It’s even more agonizing because on Beckett’s end, she interprets this as saying she needs to prove through her actions that they’ll get Alexis back since Castle won’t listen to her words. Personally, I see a definite correlation between this phone call and how she handles the case and Castle. She becomes more detective than girlfriend because she thinks this how she can help.
Gah, everything about this scene is just painful in all the best (worst) ways.
Beckett is caught in a difficult place. She has to be the settled one, the logical one because that’s the best way she can help Castle get Alexis back. But at the same time, she’s so torn because she just wants to make the hurting stop for him. She tries to ground him through physical touch, through her words, but nothing can help heal the broken parent’s heart. She’s helpless and that helplessness is evident throughout the episode. And this is almost as heart-breaking to me as Castle’s anguish in the episode. She sees the man she loves going through this ridiculous trial, and she just doesn’t know how to make it better.
She tries so hard to help in the only way she knows how, but she can’t help but feel like it’s not enough.
And this resonates so strongly with me. So many times in the past, Castle has been Beckett’s rock and source of comfort, but now that the situation is reversed, it’s almost like she doesn’t know what to do.
“We’ve done it before with less to go on. You know who told me that?”
I love love LOVE how Beckett brings this back up. It’s a sign that she’s learned from him, that she takes comfort in his words and in the history of their partnership. And now that it’s Alexis at stake, she’s begging him to find hope in them and who they are. Because together, they’ve overcome the impossible before, and surely, they can do it again.
This moment is also a tad bittersweet because finding Alexis and making this terrible situation right is the only thing Beckett thinks she can do to help. I can’t help but wonder if maybe, just maybe, she could have been even more of a healing balm to him if she’d stayed beside him—a comforting presence for him to turn to in the night when the nightmares come.
I like how they handled Alexis in this episode. This is the level-headed and mature teenager that we were introduced to way back in the pilot episode instead of the slightly wonky, explore-my-boundaries college kid we’ve been seeing this season. I thought Molly Quinn did a great job with playing Alexis in a situation far different from anything we’ve seen before. There’s a short scene that I really enjoyed in particular. Alexis wakes up to find her and her friend in captivity. There’s fear and uncertainty in her eyes as she scrubs her face, but that brief moment is all she takes to compose herself before she stuffs the rioting emotions behind her to tackle the issue at hand. It was just a fantastic instance of mental fortitude.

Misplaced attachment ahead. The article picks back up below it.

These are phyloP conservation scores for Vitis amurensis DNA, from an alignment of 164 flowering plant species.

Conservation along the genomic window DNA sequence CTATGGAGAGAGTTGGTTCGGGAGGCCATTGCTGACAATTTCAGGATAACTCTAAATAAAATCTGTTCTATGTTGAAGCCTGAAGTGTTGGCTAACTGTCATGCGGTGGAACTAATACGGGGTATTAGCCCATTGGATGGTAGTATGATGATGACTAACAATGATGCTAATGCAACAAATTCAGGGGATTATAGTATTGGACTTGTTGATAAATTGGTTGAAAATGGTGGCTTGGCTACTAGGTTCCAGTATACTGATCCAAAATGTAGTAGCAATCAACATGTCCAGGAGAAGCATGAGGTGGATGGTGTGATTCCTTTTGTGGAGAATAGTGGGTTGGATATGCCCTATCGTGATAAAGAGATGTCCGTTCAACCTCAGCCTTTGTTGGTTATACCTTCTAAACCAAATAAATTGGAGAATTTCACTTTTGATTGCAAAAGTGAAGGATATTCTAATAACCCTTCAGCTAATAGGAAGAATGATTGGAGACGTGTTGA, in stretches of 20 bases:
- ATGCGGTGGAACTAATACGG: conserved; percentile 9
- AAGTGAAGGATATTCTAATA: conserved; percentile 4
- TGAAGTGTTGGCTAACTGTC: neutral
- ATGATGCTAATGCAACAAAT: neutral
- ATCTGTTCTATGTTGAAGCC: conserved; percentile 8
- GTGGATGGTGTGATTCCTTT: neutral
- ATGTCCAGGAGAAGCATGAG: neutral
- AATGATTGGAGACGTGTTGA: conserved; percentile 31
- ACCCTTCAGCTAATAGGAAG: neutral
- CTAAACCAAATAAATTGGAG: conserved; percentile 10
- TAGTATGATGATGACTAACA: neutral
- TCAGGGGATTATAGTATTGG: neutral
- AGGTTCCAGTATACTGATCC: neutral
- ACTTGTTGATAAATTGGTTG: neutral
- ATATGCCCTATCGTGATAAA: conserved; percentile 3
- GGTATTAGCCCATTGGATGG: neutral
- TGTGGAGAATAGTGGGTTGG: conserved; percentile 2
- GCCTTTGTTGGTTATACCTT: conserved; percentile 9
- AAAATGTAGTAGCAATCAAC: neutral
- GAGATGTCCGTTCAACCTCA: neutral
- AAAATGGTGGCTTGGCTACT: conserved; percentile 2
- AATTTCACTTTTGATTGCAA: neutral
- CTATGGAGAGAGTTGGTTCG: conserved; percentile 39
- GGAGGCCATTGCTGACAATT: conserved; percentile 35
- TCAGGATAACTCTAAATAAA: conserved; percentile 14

Her vlog has been a matter of some derision, and while I do think it’s pretty stupid to broadcast locations like she’d been doing, her last entry really struck a note with me. I remember being that freshman sitting between the columns at majestic Royce Hall with Powell Library just across the way, sunlight slanting down through the quad and glinting off the bursts of water from Shapiro fountain. And I just marveled at the fact that I was there. In many ways, I remember being Alexis, and this connection hit an emotional note that enhanced the episode for me.
It was wonderful seeing Martha be such a rock. She’s such a colorful and eccentric character that we forget that this is a woman who single-handedly raised her son through difficult times. Castle and Martha even got a moment of desperate humor in during dire circumstances, and I love that this mother-son duo are so solid.
Not much to say about Espo and Ryan, but I like how Gates’ supportive side really comes out in this episode and that she notices the physical touches between Castle and Beckett but she chooses not to say anything about it. I think she’s been turning a blind eye to their relationship all along, but I thought that her physically turning away from Beckett holding Castle’s hand in the station was actually a pretty powerful moment. When Gates looks down, she’s almost flustered, like she’s seen something private she shouldn’t have. And there’s something quite touching about that.
Wrapping it up
In conclusion, I thought this episode made huge strides in showing different aspects of characters that we don’t usually see, from Castle to Alexis and even Gates. I’m still a little bit worried about how they’re going to *spoiler?* introduce Castle’s dad in a way that’ll be good enough for all the hype *end spoiler* but if this episode is any indication, I’m optimistic that the writers have some aces up their sleeves.
47 Notes/ Hide